References: 1. Nahmias S (1993) Production and Operations Analysis, 2nd ed, Irwin, New York. 2. Vandaele W (1983) Applied Time Series and Box-Jenkins Models, Academic Press, New York. 3. Winters PR (1960) Forecasting Sales by Exponentially Weighted Moving Average. Management Science 6(4), 324-42. 4. Box GE and Jenkins GM (1970) Time Series Analysis, Forecasting, and Control, Holden-Day, San Francisco. 5. Makridakis S Wheelwright SC and McGee VE (1983) Forecasting Methods and Applications, 2nd ed, John Wiley & Sons, New York. 6. Johnson LA and Montgomery DC (1974) Operations Research in Production Planning, Scheduling, and Inventory Control, John Wiley & Sons, New York. 7. Bullington P McClain J and Thomas J (1983) Mathematical Programming Approaches to Capacity Constrained MRP Systems: Review, Formulation, and Problem Reduction. Management Science 29(10). 8. Gabbay H (1979) Multi-Stage Production Planning. Management Science 25(11), 1138-48. 9. Zahorik A Thomas J and Trigeiro W (1984) Network Programming Models for Production Scheduling in MultiStage, Multi-Item Capacitated Systems. Management Science 30(3), 308-25. 10.Lanzanuer V (1970) Production and Employment Scheduling in Multi-Stage Production Systems. Naval Research Logistics Quarterly 17(2), 193-8. 11.Schwarz LB (ed) (1981) Multi-level Production and Inventory Control Systems: Theory and Practice, North-Holland, New York. 12.Tersine RJ (1994) Principles of Inventory and Materials Management, 4th ed, Prentice Hall, New Jersey.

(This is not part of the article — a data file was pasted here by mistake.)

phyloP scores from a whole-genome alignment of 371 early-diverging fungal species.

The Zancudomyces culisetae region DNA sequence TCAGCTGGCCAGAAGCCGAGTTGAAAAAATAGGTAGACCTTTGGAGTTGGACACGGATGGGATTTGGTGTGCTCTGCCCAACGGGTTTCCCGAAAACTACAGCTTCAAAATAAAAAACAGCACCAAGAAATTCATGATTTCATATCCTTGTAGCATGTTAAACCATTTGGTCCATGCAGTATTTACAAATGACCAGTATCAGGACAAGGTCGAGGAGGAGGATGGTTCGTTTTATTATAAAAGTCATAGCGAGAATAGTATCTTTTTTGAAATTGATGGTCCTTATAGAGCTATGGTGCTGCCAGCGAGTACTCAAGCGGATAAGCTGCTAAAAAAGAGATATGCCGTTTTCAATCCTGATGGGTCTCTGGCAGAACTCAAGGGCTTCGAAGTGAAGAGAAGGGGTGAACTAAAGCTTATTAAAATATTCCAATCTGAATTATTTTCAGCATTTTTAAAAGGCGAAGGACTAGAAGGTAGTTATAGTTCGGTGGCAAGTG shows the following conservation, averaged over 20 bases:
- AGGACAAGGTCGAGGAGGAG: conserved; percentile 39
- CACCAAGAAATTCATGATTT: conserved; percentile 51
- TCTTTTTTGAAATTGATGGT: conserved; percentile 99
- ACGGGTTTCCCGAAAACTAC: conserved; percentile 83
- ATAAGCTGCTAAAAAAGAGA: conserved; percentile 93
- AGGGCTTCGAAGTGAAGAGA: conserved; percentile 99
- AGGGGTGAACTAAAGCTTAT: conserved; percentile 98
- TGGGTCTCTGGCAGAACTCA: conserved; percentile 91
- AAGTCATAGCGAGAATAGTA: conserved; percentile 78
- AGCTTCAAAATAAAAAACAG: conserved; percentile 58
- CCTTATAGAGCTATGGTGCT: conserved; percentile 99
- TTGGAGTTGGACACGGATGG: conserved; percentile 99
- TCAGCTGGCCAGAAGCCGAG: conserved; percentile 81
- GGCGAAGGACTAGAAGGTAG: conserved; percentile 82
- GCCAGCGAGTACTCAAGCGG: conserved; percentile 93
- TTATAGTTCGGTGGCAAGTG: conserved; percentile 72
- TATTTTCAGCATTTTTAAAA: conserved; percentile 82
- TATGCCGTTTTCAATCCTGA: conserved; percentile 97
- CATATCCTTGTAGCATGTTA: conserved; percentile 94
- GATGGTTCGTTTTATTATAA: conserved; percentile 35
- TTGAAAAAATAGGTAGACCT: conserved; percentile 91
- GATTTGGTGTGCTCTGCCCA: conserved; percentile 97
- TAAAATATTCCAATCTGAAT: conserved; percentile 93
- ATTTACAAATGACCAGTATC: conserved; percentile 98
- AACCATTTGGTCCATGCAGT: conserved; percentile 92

that the optimal inventory holding cost and overtime cost in the production planning model based on the recommended forecasting models are almost equal which indicates that the model can efficiently achieve a tradeoff between both costs. Normally, the optimal decisions in the first planning period will be implemented. After the first period has passed, the new forecasts will be determined, and the model parameters will be updated. The updated model is solved again to determine the optimal decisions in the current period. This is called a rolling horizon concept. However, the details and results of this step are not shown in this paper.
The ARIMA model provides more reliable demand forecasts but it is more complicated to apply than the decomposition model. Therefore the ARIMA model should be used only when the decomposition model is inadequate. When compared against those of the current practice of the company, the errors of our selected models are considerably lower. This situation can lead to substantial reductions in safety stocks. Consequently, the lower safety stocks result in decreased inventory holding and overtime costs. The results of the production planning model are of great value to the company since the model can determine the optimal overtime work, production quantities, and inventory levels that yield the optimal total overtime and holding costs. The production planning method is more suitable than the existing one that does not consider any cost factors. Moreover, it has been proven that an application of appropriate forecasting techniques can reduce total inventory holding and overtime costs significantly. In conclusion, this paper demonstrates that an improvement in demand forecasting and production planning can be achieved by replacing subjective and intuitive judgments by the systematic methods.